In Beowulf, what is the significance of Hrunting in sections 24-25?

Quick answer:

Hrunting's significance is in its history. Its story has a negative connotation, and it seems that Unferth may have been trying to kill Beowulf with this sword.

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In Beowulf, Hrunting is the name of the sword that Unferth, one of the Danes, gives to Beowulf when he goes to fight Grendel's dam (mother).

And another item lent by Unferthat that moment of need was of no small importance:the brehon handed him a hilted weapon,a rare and ancient sword named Hrunting.The iron blade with its ill-boding patterns had been tempered in blood. It had never failed the hand of anyone who hefted it in battle,anyone who had fought and faced the worst in the gap of danger. This was not the first time it had been called to perform heroic feats.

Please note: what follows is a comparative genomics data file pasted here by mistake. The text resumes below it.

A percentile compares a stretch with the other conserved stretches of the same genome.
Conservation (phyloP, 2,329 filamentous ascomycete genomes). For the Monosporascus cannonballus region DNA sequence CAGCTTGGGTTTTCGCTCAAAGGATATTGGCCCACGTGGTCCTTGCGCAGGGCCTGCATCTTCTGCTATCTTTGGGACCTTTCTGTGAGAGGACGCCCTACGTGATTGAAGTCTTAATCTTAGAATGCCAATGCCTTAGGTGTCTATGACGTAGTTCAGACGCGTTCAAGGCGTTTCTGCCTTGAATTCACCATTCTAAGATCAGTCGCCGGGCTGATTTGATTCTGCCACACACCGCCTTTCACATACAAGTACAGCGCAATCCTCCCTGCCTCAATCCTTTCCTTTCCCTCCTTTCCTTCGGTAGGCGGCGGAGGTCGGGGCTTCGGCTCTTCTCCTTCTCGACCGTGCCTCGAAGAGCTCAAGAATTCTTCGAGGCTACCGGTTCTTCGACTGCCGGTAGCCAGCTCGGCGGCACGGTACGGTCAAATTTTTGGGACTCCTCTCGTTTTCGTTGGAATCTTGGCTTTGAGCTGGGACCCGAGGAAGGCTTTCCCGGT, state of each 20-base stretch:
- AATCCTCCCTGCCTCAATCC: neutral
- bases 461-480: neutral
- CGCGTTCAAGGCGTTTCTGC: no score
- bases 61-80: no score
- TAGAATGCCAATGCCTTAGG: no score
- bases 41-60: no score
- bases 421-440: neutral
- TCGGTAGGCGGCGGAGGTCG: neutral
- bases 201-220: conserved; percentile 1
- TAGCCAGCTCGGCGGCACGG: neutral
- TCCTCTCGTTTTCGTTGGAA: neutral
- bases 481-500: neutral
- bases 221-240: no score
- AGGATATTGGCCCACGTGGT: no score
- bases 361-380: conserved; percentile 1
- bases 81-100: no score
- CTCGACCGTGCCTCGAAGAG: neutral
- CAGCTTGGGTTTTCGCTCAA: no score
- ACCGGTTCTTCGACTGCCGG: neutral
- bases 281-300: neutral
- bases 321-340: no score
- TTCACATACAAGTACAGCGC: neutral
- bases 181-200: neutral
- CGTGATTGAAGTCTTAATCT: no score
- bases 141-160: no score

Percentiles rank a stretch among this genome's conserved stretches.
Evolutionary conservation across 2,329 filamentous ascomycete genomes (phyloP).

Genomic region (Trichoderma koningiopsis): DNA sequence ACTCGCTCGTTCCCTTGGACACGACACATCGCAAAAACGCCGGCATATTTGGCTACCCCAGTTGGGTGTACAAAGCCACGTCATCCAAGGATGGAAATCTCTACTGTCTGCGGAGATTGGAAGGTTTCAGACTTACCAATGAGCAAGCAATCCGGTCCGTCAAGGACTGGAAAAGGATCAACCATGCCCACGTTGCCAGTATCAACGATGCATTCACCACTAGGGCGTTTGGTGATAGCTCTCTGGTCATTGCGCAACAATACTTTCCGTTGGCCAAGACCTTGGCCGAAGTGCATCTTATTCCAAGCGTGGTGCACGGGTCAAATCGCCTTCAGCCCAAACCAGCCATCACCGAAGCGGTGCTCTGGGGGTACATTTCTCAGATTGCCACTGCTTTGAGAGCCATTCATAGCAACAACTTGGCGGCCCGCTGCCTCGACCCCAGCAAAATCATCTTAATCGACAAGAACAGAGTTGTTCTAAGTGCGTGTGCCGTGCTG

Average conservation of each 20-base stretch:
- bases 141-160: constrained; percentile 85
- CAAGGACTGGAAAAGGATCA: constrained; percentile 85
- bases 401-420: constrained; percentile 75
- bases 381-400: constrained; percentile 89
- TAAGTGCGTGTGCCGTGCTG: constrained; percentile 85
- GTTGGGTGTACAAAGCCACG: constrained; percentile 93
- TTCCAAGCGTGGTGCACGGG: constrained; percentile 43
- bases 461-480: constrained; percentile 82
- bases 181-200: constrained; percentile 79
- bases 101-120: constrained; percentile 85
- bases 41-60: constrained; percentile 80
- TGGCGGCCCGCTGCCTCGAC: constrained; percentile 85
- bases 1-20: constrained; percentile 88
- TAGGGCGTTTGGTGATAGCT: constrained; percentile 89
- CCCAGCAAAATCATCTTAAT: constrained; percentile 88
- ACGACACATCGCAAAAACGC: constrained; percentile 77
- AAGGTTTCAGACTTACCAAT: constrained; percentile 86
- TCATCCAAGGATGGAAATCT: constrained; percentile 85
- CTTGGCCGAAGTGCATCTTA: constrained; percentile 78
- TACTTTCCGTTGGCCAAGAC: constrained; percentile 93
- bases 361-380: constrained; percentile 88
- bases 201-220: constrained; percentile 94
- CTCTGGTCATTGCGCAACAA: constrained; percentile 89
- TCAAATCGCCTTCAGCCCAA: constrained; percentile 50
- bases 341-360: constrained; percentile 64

We know from the story that when Grendel tries to use the sword, it fails him; however, nearby lies another, ancient blade. Beowulf picks this up and kills Grendel's dam. Her blood melts the blade of the ancient sword, and when Beowulf appears out of the bloodied waters, he holds not only the head of Grendel's dam, but what is left of the melted sword.

Unferth is at first critical of Beowulf when the Geat arrives. His gift of Hrunting to Beowulf might be a gesture of goodwill to a stronger warrior, which is a change from Unferth's previous attitude. It was not unusual for one warrior to give a weapon to another. However, in doing so, some essence of the sword's history would travel with it. Though it at first appears a noble gesture on Unferth's part, it was rumored that Unferth had used this same blade to kill his family; if this was the case, this negative essence traveled with the blade, so Unferth may, in fact, have been trying to lead Beowulf to defeat and death.

The ancient sword in the monster's cave proves to be a worthy weapon, and it is with this that Beowulf kills the "human monster," and returns through the waters of the fen to his men.

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